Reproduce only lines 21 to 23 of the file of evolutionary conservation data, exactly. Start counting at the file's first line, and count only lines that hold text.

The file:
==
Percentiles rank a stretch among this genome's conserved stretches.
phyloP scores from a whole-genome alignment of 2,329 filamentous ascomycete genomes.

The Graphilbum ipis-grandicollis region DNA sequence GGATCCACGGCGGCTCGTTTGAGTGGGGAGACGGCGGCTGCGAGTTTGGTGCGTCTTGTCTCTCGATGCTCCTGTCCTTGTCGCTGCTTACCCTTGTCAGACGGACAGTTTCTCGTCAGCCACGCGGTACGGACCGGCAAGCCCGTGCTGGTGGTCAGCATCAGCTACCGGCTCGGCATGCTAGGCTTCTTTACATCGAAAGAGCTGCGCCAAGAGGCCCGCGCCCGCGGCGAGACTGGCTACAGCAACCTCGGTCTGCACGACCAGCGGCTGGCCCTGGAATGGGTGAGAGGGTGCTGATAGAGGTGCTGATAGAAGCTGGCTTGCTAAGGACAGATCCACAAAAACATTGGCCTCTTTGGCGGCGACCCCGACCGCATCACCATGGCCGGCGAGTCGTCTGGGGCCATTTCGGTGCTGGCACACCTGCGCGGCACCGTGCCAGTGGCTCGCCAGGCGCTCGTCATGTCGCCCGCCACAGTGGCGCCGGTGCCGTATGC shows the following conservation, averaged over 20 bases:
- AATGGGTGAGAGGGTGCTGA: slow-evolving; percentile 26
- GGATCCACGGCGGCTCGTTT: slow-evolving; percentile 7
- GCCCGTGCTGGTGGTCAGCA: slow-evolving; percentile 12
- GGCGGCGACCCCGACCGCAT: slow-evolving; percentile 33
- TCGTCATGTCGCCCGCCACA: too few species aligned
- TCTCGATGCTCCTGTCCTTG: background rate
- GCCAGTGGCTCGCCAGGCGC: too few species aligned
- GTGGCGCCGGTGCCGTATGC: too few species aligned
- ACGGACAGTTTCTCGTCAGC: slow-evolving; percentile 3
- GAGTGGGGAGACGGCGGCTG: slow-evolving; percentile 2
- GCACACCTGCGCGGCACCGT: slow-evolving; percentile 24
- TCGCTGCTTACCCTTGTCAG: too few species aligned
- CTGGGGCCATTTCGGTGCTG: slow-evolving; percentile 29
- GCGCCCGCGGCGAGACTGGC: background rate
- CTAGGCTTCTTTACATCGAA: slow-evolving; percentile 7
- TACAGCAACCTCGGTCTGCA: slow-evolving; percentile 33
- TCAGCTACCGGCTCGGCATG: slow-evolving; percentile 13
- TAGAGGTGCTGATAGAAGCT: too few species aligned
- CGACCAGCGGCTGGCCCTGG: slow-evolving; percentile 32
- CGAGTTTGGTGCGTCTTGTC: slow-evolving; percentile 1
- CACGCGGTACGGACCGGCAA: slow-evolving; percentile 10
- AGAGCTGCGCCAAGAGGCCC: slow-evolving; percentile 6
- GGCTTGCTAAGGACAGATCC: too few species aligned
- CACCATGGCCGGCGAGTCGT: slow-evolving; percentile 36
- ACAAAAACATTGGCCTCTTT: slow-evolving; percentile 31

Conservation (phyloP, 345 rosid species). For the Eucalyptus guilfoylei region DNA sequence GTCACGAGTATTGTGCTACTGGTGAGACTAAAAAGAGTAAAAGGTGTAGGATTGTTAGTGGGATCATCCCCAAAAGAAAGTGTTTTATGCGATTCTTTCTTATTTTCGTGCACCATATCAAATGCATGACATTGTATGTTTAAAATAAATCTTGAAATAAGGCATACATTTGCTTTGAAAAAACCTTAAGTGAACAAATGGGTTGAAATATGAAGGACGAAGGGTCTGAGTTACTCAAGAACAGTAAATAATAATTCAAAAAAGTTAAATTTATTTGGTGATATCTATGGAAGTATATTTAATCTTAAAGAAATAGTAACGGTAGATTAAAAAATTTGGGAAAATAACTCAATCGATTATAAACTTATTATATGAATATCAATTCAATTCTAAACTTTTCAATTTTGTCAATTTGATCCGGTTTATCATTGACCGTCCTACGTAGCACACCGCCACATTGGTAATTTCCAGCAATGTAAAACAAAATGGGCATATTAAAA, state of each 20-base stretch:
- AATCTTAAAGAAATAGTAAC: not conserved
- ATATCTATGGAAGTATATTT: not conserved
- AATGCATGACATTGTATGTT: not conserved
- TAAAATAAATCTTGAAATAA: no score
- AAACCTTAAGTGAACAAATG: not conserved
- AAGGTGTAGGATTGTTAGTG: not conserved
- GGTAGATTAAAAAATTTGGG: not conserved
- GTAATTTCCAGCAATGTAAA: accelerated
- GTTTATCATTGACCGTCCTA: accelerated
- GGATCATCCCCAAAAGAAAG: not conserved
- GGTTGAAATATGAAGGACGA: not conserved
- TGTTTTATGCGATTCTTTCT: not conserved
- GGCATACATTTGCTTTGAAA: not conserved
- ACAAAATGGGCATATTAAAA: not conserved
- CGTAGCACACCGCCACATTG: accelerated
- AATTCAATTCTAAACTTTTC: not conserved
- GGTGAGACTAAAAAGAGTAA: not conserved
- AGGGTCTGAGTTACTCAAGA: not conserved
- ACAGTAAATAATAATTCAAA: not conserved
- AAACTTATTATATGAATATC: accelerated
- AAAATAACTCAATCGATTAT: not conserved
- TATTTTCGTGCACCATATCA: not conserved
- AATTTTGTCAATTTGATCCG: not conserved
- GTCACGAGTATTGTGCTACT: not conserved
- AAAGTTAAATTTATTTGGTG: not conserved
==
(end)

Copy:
- TAGAGGTGCTGATAGAAGCT: too few species aligned
- CGACCAGCGGCTGGCCCTGG: slow-evolving; percentile 32
- CGAGTTTGGTGCGTCTTGTC: slow-evolving; percentile 1